(c)Indonesia is miles ahead of India in terms of human welfare and economic growth.

(d)Government’s allocation of funds for key areas is sure to bring desired results.

(e)None of these

Answer & Explanation
Ans. a

Exp. The health expenditure of India was 1.2 percent of GDP, which is at par with Indonesia and Bangladesh.

 

  1. Which of the following seems to be ‘false’ in the context of the passage?

(a)India has tackled the issue of inequality better than China and Indonesia.

(b)Better GDP does not ensure sound HDI for a nation.

(c)Proper allocation of funds can certainly bring betterment in areas of

human welfare.

(d)Economic growth does not guarantee better quality of life for poor

always.

(e)None of these

Answer & Explanation
Ans. c

Exp. Even when government does allocate funds there is no guarantee that it reaches the intended beneficiaries. Thus it cannot guarantee betterment in areas of human welfare.

 

  1. What perception makes some people favour the concept of

privatisation of education and health services?

(a)due to the failure of the state in these areas, it is believed that only

private sector can deliver rightly.

(b)these areas are good avenues of business.

(c)private sector is better equipped to do justice to people.

(d)in the age of globalisation all such areas should be freed from the clutch of government control.

(e)None of these

Answer & Explanation
Ans. a

Exp. last para contains the gist.

 

Directions (6-10): In the following passage, some of the words have been given in bold, each of which is indicated by a number. The words given in bold may be or may not be suitable in the context of the sentence. Choose the most appropriate word from the four options given against each number that should replace the existing word to make the paragraph meaningful. If the given word doesn’t require any replacement, choose option (e) i.e. “No improvement required” as your answer.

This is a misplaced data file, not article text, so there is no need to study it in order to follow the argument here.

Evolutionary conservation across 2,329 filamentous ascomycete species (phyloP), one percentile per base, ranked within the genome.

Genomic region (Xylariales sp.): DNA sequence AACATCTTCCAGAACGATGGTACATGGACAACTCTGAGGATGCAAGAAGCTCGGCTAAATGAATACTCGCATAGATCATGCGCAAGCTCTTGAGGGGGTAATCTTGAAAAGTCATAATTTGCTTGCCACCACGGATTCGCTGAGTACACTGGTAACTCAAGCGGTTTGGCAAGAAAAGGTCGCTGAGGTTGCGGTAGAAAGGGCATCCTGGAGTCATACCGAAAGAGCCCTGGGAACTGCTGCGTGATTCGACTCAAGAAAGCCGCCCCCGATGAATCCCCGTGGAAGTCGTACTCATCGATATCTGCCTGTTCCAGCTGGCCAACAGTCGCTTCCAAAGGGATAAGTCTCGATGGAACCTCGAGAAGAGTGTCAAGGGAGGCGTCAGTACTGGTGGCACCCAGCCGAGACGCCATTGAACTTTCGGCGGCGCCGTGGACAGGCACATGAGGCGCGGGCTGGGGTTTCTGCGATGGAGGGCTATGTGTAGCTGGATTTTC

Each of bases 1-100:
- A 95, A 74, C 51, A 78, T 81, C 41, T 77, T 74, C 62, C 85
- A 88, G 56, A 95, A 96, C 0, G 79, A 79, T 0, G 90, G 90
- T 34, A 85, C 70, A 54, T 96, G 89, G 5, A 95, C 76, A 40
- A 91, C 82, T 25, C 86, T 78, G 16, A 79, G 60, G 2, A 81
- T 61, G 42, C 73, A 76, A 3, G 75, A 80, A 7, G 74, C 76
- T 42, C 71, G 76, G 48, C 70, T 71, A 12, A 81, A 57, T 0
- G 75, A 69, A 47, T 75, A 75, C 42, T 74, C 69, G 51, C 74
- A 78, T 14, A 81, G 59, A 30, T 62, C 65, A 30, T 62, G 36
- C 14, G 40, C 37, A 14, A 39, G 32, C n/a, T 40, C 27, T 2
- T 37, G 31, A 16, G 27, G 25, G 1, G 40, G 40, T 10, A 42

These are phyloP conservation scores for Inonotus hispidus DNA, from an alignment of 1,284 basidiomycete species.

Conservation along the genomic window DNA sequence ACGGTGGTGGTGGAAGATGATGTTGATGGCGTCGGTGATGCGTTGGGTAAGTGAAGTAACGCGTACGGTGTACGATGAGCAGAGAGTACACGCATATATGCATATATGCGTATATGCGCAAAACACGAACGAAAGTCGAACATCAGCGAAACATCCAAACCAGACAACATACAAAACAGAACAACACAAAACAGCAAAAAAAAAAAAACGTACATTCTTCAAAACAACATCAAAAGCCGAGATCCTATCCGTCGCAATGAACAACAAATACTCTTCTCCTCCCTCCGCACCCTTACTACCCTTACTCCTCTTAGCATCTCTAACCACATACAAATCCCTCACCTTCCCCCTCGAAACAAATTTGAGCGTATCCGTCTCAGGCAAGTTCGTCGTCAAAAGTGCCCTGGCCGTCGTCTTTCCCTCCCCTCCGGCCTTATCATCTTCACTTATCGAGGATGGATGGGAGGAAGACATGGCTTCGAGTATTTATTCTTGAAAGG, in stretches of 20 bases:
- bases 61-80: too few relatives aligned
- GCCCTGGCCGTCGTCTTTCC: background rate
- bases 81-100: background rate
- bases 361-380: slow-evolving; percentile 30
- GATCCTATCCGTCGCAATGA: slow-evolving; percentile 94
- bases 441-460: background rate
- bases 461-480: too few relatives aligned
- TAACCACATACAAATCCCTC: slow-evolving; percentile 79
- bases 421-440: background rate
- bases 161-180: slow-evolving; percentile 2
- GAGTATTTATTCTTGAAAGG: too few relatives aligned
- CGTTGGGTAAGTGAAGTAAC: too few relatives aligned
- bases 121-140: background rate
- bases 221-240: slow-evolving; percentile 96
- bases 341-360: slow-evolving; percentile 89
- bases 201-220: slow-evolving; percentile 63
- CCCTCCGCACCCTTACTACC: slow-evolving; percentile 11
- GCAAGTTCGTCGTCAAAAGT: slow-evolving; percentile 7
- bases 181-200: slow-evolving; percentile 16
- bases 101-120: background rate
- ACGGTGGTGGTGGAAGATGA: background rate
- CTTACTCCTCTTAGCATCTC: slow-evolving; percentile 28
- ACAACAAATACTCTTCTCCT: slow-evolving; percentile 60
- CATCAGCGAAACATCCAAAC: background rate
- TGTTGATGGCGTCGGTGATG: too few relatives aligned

The selection of a US vice president is always a difficult (91) business. Every president hopes to find a person who can complement, not supplant (92) him. Invariably, the choice falls on someone with more credence (93) than ambition, on a man who can be trusted to remain a patient Prince of Wales than a restless heir apparent in hold (94).

Some US presidents suffered the same disease that the Guelph Georges did: they hated their potential descendants (95). President Dwight Eisenhower disliked his vice president Richard Nixon, refusing on one occasion to defend him during a corruption investigation.

 

  1. (a)Tricky

(b) Delicate

(c) Precarious

(d) Complex

(e) No improvement required

Answer & Explanation
Ans. a

Exp. Precarious means dependent on chance; uncertain.

 

  1. (a) Overthrow

(b) Rescind

(c) Override

(d) Alienate

(e) No improvement required

Answer & Explanation
Ans. e

Exp. No improvement is required here.

 

  1. (a) Conviction

(b) Experience

(c) Patience

(d) Wisdom

(e) No improvement required

Answer & Explanation
Ans. b

Exp. Here quality of vice president has been discussed.

 

  1. (a) Waiting

(b) Pause

(c) Rest

(d) Anticipation

(e) No improvement required

Answer & Explanation
Ans. a

Exp. Anticipation means expectation or prediction.

 

  1. (a) Forbearers

(b) Beneficiaries

(c) Successors

(d) Brood

(e) No improvement required

Answer & Explanation
Ans. c

Exp. Vice president is an executive ranking below and deputizing for a president.